Written by Roland Trimmel | Categories: Getting Started
Today marks the start of a new category on our blog: "Getting Started". This category will feature articles and videos that serve as an easy entry point for working with Liquid Notes. The first video in this series is an introduction to the general musical functionalities of Liquid Notes.
Over the next weeks, more videos will be added to our YouTube channel. It is our aim to give you the best possible start with Liquid Notes. We regard videos as a method of communication that fulfills this task best.
A general overview of Liquid Notes
There are a lot of things we have packed into Liquid Notes. Yet, a minimalistic interface requires some explanations for you to get a better sense of the potential of our intelligent music production tool. Most of that is not visible to you directly on-screen.
Most importantly, Liquid Notes is built on complex algorithms ("artificial intelligence") that perform a deep harmonic analysis of your song. That enables it to read a song like a professional composer would go about it. And consequently, it is capable to assist with altering the harmonic movement of your arrangement.
Let's take a step back, though, and take a look at the welcome screen first.
The Welcome Screen in Liquid Notes
There's an area marked by the Liquid Notes logo into which you can drag and drop a file. And there are quick access links to demo music files for your sequencer, plus a link "Click here to start". The latter opens a demo song, performing above-mentioned harmony analysis, and opens the Quick Guide that gives an overview of the main functions of Liquid Notes in less than five minutes.
We recommend reading the Quick Guide!
The User Interface and its main control elements
Liquid Notes comes with a new and clean interface that takes the complexity out of changing harmonic movement in your arrangement. Any song is displayed as a succession of various chords, with each chord being represented by a chord region (rectangle areas) for which the chord symbol is displayed on the upper end of that region. A color code from green to red indicates the degree of tension - the degree of dissonance - of that particular chord.
No instruments are displayed on the screen, however you may find their names and routing information under settings.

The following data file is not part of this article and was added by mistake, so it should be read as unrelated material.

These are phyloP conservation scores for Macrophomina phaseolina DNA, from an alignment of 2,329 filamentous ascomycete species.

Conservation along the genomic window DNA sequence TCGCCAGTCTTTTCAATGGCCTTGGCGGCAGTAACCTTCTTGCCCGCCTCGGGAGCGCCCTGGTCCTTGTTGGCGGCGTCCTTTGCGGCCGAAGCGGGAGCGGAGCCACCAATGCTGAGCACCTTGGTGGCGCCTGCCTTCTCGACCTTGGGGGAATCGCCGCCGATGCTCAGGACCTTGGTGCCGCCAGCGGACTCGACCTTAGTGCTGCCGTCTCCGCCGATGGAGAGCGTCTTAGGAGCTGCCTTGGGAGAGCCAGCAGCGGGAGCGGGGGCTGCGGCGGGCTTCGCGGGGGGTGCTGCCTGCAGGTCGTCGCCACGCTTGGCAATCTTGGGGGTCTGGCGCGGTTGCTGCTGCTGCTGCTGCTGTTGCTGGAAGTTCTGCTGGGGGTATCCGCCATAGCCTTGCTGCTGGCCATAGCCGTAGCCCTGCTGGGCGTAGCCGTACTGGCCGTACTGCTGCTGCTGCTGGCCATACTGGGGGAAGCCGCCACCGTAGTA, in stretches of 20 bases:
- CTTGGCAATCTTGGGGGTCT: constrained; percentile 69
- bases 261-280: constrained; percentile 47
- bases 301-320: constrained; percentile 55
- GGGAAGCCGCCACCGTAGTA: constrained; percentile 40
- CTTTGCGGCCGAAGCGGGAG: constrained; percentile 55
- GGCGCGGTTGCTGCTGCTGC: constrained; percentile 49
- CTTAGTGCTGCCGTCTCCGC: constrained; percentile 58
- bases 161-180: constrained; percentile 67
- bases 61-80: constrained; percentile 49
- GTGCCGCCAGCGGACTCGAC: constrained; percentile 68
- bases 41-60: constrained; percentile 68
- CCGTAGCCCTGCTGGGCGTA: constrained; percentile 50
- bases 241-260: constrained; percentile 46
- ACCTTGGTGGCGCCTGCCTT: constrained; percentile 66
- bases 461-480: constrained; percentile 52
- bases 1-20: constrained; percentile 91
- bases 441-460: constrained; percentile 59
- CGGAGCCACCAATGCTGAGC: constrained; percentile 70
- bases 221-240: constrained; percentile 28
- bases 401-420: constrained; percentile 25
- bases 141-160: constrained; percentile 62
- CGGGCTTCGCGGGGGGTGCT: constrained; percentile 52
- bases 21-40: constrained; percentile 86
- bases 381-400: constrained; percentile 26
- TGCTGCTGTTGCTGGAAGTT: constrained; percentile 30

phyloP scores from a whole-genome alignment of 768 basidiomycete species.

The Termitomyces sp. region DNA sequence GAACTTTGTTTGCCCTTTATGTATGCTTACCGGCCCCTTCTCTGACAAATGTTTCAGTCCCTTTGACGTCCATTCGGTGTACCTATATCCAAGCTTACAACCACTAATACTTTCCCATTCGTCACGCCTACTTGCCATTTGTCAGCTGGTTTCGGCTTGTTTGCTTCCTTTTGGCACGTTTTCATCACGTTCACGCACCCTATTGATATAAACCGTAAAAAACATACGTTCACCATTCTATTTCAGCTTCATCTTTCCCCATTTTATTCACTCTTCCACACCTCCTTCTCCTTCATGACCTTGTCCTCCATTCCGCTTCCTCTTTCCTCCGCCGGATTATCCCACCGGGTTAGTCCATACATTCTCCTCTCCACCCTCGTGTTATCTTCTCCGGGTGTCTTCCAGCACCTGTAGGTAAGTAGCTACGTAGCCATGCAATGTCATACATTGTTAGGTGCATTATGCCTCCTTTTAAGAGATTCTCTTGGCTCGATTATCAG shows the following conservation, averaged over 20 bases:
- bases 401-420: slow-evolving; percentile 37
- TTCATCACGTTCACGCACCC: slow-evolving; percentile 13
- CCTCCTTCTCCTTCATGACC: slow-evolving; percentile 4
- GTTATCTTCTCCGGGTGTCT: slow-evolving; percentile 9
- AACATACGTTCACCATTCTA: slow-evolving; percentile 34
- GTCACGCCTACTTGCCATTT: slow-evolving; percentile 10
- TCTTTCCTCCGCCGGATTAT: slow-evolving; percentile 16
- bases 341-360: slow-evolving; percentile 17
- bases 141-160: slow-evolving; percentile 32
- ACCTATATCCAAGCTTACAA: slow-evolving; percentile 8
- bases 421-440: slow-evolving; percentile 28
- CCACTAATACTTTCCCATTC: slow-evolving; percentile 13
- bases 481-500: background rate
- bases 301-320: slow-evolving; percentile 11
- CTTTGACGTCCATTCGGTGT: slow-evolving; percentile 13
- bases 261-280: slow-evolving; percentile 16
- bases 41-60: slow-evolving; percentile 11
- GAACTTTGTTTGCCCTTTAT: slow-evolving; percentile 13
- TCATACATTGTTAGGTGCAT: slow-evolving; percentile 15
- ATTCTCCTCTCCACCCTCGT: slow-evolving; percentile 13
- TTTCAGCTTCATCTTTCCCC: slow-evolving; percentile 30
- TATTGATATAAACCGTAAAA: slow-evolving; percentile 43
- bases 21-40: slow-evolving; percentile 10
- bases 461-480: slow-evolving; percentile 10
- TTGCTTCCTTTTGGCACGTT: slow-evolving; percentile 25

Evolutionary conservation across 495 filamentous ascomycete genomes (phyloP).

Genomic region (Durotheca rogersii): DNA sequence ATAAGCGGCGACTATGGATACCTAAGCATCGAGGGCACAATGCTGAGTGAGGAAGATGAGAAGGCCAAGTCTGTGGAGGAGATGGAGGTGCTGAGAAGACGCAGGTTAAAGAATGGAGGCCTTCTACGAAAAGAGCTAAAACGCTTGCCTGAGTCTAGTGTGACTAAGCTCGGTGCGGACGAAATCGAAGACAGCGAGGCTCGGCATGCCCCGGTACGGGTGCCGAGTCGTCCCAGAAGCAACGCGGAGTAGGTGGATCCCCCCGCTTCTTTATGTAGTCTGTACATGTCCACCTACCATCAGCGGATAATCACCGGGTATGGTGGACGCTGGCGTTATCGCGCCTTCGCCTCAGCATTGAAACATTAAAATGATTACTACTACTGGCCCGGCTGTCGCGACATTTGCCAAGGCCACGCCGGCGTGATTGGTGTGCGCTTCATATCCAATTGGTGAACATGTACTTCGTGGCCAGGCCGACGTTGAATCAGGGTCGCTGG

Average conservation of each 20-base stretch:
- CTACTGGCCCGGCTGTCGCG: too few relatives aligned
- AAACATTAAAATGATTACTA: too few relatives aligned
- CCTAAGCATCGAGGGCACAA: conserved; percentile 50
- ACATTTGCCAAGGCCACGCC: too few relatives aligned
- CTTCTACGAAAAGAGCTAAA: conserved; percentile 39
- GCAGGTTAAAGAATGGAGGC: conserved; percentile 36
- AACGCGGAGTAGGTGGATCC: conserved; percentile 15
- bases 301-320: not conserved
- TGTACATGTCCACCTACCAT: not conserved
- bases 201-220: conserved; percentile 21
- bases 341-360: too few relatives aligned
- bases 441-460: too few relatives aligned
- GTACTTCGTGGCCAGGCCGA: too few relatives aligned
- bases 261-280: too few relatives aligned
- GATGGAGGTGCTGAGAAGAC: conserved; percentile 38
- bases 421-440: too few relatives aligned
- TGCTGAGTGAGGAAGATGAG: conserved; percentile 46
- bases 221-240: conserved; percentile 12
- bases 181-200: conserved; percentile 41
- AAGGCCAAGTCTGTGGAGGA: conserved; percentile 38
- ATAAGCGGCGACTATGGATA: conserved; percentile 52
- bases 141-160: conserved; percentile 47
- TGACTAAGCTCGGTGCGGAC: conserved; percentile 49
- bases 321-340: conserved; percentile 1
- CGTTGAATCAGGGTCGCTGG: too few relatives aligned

Each chord has a controller that remains visible if the zoom level is high enough. This is a multi-function controller: you can slide it up and down, turn it, and click it. Executing any of these actions results in a short acoustic preview of the altered new chord.
Moving the controller up or down substitutes the chord for all instrumental tracks, with more unconventional chords available at the upper end of the chord region and more conventional chords at the lower end of it. Check the upper end of the chord region for the symbol of the new chord, which is indicated immediately.
Narrow gray areas indicate where to find chords which most likely sound best. Sliding controllers within these areas changes chords, but the respective scale remains the same for these chords. Think of these areas as "musically safe".
As chords are interconnected in the harmonic context, a substitution of a chord may change the position of the controller of a successor chord. The successor chord hasn't changed, though. Its shift is merely indicating that its conventionality in the context of the harmonic progression has resulted in a different display position on-screen. More musically conventional chords have become available for selection at the lower end of the chord region.
Liquid Notes uses a relative layout to display available chords. Any shift of a controller recalculates the harmonic context of your song immediately and provides a new set of available chords that fit the new harmonic context.
Turning controllers adds tension to your chords, i.e. adding extra notes to chords for a higher degree of dissonance and more color. To activate this feature hold down the Alt key (or select the tension selector button), move the mouse cursor over a controller, click on it, and move it up or down while holding it. Any alteration of the tension changes the chord symbol as well as the color code associated with that chord.
In case you’re not happy with the result of a particular reharmonization, double-clicking on the respective controller to recalculate that particular chord will most likely solve the problem.
Switching between entirely different sets of chord substitutions creates new musical effects and is done with the buttons T, S, and D. They represent chord functions, with T for tonic, S for subdominant, and D for dominant - the scale steps I, IV, and V of a basic cadence. When you change the function, you get a strong effect of tension and release to the harmonic movement of your song.
Clicking on the reset button restores the original instrumental arrangement within the respective chord region. This is done on a chord by chord basis.
More videos on the Liquid Notes YouTube channel!
We’ll add more videos to our YouTube channel over the next days and weeks. Already today, you can find a number of tutorials there that provide examples about how to use Liquid Notes best.
Do you have feedback for us? Comment on this article here, or reach out to us at firstname.lastname@example.org.